"Interrupters" Needed to Address Gun Violence

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By Anne Glausser

Stopping gun violence isn’t just the job of law enforcement—it’s a community-wide issue that requires a public health approach.  That’s the message coming out of a day-long workshop organized by Cleveland city councilman Zack Reed that included officials from health, law and grassroots organizations.  

To stop the spread of an infectious disease—like tuberculosis or HIV—you can’t just treat the person infected; you need a prevention-based public health campaign that targets the root causes of the infection. 

That’s how advocates including MetroHealth’s CEO Dr. Akram Boutros say gun violence should be addressed. "The police, law enforcement, are the folks that go after the vector, the person who spread it.  Well I have to tell you, you do that in public health, you chase your tail," said Boutros.

Boutros and others on the panel suggested ways to get out in front of the problem, including the concept of deploying “interrupters”—that is, people who were formerly in gangs or formerly behind bars, who have credibility and can negotiate peace in neighborhoods they know well.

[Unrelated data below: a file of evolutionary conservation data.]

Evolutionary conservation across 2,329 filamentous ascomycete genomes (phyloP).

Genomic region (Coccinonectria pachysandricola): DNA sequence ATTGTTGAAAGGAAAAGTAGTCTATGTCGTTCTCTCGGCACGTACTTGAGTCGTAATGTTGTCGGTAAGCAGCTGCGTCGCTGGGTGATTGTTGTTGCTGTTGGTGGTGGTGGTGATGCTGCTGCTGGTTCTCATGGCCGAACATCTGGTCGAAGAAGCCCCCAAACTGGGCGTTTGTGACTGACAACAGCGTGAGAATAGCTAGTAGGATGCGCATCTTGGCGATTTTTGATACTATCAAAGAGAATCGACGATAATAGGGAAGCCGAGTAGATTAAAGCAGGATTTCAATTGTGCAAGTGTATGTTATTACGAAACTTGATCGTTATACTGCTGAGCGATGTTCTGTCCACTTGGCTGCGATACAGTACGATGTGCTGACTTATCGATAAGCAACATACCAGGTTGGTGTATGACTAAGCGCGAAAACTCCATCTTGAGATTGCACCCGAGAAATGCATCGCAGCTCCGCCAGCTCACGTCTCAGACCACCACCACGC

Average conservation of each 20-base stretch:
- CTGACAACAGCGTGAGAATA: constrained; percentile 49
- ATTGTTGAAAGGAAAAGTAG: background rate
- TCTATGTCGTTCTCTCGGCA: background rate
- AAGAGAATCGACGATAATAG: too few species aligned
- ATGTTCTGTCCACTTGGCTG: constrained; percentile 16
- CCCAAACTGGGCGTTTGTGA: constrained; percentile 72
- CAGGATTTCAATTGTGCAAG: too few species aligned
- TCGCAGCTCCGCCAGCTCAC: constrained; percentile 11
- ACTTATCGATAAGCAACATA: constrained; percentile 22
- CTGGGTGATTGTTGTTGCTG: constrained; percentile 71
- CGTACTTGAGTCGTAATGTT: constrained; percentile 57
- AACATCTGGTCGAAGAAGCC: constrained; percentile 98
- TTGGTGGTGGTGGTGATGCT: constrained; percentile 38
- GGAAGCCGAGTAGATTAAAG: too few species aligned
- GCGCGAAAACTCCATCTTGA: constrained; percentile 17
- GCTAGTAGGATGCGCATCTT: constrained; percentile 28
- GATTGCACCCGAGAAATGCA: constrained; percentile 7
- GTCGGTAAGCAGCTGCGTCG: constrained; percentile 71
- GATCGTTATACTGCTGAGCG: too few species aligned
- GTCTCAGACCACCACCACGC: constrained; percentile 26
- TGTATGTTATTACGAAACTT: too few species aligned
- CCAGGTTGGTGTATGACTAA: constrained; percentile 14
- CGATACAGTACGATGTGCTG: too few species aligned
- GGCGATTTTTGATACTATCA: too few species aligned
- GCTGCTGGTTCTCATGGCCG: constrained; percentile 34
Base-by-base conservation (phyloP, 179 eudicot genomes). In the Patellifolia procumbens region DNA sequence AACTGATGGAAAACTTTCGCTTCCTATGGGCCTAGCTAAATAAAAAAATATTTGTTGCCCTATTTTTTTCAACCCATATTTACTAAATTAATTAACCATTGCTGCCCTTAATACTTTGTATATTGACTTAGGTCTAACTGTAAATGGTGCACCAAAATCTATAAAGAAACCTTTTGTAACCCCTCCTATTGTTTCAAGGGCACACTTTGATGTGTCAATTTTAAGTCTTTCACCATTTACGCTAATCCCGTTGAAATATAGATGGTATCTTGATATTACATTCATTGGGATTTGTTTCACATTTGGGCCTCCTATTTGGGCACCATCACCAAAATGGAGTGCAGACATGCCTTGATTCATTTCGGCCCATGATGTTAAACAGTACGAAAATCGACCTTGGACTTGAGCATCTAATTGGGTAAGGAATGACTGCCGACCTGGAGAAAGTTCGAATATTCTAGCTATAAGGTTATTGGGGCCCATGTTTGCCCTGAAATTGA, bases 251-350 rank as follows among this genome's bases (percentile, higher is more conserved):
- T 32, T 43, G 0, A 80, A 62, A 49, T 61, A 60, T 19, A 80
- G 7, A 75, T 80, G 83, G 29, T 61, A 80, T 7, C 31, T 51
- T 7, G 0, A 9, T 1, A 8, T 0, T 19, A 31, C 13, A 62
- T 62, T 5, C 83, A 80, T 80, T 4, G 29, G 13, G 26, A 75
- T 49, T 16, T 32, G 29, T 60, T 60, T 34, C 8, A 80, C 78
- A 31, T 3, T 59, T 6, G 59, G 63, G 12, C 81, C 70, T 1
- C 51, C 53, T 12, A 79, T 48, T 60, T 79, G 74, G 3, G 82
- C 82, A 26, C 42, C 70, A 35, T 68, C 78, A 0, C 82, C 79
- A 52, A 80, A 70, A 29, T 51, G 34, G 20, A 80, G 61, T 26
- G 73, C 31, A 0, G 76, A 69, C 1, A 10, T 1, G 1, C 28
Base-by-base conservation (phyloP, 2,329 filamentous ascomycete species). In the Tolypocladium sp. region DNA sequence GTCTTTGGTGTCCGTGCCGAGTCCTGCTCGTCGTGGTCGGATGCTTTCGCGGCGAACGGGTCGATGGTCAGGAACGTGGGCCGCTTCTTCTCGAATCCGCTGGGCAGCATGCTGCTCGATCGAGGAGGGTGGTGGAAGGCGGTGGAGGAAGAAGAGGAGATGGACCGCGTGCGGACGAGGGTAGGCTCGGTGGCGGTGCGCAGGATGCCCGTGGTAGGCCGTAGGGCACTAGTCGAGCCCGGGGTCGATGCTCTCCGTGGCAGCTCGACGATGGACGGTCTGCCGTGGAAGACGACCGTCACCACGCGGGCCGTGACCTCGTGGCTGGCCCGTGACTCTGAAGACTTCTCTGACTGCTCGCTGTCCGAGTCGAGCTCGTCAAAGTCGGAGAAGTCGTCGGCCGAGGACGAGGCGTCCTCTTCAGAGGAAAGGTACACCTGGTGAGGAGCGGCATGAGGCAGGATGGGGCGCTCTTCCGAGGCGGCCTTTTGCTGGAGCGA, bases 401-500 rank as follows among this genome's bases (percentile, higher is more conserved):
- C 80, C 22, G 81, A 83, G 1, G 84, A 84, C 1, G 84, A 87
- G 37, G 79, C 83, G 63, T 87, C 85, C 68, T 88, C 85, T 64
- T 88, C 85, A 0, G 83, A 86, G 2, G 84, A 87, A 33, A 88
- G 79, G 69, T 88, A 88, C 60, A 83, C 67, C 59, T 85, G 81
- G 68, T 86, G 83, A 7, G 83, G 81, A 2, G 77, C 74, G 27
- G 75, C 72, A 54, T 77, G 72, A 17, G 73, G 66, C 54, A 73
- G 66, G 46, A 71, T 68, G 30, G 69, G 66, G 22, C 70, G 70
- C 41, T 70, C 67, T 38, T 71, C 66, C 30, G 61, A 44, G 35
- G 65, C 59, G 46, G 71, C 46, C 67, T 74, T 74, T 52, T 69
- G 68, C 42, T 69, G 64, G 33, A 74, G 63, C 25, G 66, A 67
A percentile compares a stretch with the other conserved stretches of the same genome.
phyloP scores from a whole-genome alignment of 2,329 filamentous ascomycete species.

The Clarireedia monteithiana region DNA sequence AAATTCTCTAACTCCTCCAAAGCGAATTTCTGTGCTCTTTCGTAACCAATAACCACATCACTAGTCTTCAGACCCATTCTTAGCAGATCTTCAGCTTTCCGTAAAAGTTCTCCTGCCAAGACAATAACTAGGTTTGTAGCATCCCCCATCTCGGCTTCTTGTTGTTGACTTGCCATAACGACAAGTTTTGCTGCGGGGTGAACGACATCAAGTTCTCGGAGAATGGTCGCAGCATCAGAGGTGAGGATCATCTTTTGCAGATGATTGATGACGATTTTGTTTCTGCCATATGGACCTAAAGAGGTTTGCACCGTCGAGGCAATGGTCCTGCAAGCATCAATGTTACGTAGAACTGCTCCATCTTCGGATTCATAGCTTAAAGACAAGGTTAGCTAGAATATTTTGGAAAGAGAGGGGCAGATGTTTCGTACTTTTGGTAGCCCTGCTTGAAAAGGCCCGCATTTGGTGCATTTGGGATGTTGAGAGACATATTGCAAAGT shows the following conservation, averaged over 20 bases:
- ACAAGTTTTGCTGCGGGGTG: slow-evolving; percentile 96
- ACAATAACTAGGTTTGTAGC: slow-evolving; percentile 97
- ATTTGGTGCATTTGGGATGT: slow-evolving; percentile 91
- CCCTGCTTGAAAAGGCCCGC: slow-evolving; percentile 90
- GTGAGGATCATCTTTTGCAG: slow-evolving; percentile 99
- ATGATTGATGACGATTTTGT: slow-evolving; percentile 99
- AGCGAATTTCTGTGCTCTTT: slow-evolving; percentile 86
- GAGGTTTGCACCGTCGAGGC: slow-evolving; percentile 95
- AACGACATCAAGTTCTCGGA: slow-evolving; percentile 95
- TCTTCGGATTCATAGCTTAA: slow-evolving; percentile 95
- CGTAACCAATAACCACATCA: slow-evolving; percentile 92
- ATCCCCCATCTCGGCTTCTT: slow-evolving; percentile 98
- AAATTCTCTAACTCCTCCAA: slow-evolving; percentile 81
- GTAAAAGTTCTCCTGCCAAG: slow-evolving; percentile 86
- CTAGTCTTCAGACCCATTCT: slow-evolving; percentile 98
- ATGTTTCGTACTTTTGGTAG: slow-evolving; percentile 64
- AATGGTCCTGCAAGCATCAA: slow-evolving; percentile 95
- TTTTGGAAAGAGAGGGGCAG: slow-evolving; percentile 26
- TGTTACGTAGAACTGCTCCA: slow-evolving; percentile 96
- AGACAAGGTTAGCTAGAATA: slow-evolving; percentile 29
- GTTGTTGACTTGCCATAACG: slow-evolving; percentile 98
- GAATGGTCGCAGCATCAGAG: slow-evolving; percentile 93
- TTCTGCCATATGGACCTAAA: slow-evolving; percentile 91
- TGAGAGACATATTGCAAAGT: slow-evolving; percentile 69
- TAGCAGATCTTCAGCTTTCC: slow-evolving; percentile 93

It’s a concept panelist Erik Cliette with the New York City Health and Hospitals Corporation has put in action in his city.  "Their perspective is look, I’ve been shot before, I’ve been injured before, and I’m trying to tell you there’s a better way to move," he said.

Cleveland has tried this strategy as well but panelists said sustainable funding for it has been a problem.

Panelists also cited prevention strategies such as mentorships for young people, and using doctor’s visits as an opportunity to screen people for exposure to violence and connect them to community resources. 


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